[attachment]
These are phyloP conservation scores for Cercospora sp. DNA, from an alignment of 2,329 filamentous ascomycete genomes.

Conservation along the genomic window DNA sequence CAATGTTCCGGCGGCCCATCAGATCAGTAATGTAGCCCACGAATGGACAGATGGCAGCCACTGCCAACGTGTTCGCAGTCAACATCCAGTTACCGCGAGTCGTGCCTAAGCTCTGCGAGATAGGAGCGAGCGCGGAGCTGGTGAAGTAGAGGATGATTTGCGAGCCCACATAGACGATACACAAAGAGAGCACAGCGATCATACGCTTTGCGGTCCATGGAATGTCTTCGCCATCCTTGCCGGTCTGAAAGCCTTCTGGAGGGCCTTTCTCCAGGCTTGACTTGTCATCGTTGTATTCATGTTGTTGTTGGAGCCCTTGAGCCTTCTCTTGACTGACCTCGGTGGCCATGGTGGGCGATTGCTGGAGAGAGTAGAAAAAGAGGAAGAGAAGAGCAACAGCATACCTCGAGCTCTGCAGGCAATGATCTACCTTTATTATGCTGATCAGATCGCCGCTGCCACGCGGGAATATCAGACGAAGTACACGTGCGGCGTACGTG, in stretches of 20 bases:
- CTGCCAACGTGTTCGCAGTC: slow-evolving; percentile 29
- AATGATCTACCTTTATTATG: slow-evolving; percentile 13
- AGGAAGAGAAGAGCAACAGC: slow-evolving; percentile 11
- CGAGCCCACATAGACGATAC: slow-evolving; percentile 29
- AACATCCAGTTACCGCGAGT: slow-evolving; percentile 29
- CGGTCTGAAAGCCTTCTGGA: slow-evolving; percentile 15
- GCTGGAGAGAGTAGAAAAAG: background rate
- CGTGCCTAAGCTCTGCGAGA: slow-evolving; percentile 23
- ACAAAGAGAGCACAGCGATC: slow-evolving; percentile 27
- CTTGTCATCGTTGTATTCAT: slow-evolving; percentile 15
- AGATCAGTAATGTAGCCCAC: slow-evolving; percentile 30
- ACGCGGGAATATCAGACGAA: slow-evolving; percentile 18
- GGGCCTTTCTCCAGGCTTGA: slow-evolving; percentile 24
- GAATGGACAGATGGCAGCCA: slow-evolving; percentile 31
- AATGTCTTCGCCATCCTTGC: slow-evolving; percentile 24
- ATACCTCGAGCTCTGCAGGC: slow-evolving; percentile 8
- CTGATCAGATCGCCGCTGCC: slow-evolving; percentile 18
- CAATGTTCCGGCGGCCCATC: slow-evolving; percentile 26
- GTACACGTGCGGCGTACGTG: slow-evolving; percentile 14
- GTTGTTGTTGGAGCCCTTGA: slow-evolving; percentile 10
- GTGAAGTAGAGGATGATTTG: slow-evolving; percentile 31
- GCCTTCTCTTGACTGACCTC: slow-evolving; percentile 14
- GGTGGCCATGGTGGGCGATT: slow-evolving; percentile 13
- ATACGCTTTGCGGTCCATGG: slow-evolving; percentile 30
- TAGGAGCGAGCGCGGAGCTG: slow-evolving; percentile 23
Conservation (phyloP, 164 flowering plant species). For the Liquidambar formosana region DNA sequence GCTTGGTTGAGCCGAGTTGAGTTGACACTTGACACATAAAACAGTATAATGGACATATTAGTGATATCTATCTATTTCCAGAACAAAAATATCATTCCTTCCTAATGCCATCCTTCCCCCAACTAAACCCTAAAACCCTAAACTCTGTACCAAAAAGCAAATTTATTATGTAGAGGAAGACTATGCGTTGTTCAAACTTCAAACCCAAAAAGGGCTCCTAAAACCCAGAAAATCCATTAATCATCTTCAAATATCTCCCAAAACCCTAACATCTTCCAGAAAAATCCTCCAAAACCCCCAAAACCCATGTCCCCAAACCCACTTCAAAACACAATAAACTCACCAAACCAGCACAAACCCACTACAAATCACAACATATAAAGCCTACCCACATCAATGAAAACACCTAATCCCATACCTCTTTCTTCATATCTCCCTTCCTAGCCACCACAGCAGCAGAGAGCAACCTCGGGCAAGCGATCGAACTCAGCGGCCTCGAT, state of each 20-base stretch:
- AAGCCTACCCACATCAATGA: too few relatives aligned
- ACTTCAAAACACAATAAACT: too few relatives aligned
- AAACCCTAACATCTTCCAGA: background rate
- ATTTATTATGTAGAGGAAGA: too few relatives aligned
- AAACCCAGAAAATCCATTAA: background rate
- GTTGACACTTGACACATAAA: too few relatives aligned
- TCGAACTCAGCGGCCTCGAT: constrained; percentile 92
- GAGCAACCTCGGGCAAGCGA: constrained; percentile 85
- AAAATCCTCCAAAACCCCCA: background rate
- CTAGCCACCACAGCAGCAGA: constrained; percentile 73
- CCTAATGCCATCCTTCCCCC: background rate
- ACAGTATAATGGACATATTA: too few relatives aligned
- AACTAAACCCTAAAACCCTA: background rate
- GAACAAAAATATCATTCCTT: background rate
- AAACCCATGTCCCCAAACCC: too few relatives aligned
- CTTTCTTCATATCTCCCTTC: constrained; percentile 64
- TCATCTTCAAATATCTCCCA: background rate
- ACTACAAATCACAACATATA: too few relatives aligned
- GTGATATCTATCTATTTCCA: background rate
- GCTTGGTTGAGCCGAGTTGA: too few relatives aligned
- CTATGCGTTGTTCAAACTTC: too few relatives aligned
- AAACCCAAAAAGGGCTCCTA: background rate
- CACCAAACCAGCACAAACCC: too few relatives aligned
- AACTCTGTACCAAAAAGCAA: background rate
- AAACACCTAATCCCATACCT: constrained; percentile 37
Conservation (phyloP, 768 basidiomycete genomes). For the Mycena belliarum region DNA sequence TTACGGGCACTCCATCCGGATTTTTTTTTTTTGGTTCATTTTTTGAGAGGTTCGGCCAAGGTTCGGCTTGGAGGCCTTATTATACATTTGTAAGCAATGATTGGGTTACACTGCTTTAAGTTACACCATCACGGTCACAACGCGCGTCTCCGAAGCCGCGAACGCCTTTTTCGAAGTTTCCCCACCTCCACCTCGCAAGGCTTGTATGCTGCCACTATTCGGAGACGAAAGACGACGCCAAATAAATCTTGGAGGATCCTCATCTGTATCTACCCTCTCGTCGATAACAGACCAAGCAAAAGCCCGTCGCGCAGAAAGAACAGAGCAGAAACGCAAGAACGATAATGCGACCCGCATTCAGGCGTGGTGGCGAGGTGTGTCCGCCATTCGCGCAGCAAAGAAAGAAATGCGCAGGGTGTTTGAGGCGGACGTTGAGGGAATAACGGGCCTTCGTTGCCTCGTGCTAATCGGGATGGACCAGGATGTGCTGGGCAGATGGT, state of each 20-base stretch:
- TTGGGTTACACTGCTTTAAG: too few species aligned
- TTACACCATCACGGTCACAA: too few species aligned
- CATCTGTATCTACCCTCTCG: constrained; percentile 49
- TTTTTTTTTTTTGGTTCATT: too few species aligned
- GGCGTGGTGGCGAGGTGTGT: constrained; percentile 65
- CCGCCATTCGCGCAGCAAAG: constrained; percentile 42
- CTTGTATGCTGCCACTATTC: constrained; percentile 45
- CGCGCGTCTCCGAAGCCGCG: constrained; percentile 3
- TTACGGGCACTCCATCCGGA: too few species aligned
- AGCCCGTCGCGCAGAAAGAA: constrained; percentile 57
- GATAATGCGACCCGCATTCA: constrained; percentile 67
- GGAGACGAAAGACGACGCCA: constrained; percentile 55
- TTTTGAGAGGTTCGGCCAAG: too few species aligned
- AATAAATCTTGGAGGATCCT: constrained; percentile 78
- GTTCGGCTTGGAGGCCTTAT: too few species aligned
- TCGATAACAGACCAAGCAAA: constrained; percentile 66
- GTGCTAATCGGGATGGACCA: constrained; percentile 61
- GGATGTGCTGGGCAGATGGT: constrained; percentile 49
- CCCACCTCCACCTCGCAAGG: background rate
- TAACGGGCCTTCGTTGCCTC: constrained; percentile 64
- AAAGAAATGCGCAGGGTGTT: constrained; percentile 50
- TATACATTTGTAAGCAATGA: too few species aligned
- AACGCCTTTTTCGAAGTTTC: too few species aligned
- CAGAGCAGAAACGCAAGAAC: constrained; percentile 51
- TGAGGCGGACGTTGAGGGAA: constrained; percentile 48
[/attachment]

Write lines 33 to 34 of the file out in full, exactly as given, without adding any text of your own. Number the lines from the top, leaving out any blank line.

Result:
- AAACCCAGAAAATCCATTAA: background rate
- GTTGACACTTGACACATAAA: too few relatives aligned